Richard Madden has withdrawn from the production due to injury.  For the remainder of the run, the role of Romeo will be played by Freddie Fox.


Venue Information

Garrick Theatre, 2 Charing Cross Road, London, WC2H 0HH
Nearest Tube or Train: Charing Cross (Northern line, Bakerloo line), Embankment (Northern line, Bakerloo line, District line, Circle line), Leicester Square (Northern line, Piccadilly line)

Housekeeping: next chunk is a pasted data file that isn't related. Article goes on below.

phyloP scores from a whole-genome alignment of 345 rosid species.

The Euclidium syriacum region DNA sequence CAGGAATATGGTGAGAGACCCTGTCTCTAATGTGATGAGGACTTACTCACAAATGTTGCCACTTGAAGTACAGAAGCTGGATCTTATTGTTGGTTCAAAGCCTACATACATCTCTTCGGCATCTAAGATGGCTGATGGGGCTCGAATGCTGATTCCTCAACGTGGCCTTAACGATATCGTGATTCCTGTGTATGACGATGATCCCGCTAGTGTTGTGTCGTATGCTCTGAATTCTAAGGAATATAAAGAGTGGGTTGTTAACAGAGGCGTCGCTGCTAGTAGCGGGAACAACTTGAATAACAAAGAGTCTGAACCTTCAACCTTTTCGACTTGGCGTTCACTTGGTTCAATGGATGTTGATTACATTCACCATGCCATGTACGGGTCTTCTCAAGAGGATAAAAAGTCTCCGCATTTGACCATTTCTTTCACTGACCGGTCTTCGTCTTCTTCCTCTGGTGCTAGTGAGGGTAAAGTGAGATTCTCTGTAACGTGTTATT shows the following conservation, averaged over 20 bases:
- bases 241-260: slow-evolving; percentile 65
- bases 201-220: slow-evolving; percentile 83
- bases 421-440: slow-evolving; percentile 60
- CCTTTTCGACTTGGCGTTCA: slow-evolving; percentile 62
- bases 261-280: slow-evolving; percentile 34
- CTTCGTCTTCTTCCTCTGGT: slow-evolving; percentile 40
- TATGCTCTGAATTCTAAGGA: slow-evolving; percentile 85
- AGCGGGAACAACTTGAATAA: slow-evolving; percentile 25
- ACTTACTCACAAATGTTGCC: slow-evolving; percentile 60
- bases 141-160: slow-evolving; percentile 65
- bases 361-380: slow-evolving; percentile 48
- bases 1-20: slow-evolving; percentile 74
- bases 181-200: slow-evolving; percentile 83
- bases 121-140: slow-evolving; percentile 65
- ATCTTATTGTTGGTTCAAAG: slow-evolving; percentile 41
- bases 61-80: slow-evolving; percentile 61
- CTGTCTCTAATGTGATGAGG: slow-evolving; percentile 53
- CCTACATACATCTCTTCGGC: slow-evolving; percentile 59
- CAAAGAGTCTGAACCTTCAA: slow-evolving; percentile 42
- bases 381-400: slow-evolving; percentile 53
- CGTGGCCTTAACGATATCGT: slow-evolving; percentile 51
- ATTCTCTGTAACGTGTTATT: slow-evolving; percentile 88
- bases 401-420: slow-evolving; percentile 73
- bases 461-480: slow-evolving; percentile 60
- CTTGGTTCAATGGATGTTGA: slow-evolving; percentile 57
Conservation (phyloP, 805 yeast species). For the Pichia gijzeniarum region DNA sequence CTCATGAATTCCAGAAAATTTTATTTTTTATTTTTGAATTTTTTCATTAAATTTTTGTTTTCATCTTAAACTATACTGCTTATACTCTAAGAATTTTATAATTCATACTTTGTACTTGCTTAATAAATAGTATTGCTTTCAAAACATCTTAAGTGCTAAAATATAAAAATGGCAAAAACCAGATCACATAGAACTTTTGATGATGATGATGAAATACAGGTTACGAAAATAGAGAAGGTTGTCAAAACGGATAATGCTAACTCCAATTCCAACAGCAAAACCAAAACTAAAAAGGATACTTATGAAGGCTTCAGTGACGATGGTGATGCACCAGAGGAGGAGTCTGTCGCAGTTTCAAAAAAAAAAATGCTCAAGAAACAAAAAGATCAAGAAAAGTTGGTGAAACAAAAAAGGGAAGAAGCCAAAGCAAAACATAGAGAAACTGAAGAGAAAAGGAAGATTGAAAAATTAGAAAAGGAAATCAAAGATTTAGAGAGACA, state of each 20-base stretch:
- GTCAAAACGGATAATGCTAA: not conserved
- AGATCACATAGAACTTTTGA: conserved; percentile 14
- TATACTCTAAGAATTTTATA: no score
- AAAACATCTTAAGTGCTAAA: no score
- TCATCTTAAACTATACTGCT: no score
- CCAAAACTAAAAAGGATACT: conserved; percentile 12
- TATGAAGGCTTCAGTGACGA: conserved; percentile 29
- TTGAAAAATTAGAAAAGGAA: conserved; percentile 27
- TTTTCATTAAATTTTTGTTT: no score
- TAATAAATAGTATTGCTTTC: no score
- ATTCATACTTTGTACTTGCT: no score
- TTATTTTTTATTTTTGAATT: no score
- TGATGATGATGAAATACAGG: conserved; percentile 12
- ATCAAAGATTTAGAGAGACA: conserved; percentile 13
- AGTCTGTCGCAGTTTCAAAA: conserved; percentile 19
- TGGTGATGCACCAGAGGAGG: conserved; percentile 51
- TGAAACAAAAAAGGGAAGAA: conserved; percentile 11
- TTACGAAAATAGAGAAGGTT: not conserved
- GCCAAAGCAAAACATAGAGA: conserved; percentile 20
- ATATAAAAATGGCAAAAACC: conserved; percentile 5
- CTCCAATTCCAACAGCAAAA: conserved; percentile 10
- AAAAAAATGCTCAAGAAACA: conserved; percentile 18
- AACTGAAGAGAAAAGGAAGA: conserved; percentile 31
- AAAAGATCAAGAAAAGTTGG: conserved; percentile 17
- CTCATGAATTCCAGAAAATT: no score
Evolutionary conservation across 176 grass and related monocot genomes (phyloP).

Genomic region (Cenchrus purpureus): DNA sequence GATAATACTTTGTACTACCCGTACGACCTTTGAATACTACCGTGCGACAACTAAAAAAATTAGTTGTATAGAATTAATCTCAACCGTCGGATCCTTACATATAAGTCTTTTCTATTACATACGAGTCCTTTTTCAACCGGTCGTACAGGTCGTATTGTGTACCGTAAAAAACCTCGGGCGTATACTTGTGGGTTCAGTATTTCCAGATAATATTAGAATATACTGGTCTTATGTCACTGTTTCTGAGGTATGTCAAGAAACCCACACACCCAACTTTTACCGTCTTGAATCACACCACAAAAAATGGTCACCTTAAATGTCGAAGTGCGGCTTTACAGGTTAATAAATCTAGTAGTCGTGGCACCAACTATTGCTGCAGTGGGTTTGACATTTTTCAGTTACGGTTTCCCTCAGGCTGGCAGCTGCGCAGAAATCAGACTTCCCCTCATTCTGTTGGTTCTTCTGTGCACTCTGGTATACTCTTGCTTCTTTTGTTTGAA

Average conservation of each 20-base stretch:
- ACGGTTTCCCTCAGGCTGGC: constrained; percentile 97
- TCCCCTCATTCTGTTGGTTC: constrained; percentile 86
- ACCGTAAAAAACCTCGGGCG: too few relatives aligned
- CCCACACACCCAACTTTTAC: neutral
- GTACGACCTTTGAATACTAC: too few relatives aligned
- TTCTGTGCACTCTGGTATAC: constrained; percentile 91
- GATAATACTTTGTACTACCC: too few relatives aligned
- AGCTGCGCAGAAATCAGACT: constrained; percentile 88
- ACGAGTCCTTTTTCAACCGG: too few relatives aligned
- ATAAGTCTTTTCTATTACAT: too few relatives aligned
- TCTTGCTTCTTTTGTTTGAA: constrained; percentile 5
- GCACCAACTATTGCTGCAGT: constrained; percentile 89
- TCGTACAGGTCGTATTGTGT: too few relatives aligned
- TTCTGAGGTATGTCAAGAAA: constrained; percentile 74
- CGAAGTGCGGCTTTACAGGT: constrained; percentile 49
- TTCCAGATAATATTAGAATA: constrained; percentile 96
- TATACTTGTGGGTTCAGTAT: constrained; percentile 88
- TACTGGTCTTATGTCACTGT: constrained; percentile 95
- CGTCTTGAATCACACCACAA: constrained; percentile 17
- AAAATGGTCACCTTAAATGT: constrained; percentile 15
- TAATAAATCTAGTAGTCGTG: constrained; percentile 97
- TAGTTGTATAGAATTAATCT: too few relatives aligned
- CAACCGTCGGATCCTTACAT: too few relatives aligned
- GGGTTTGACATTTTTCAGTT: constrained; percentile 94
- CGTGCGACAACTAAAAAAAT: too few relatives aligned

Nearest Buses: 3, 6, 9, 12, 13, 15, 24, 29, 30
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News about Romeo & Juliet
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Freddie Fox parachuted into Kenneth Branagh’s Romeo and Juliet.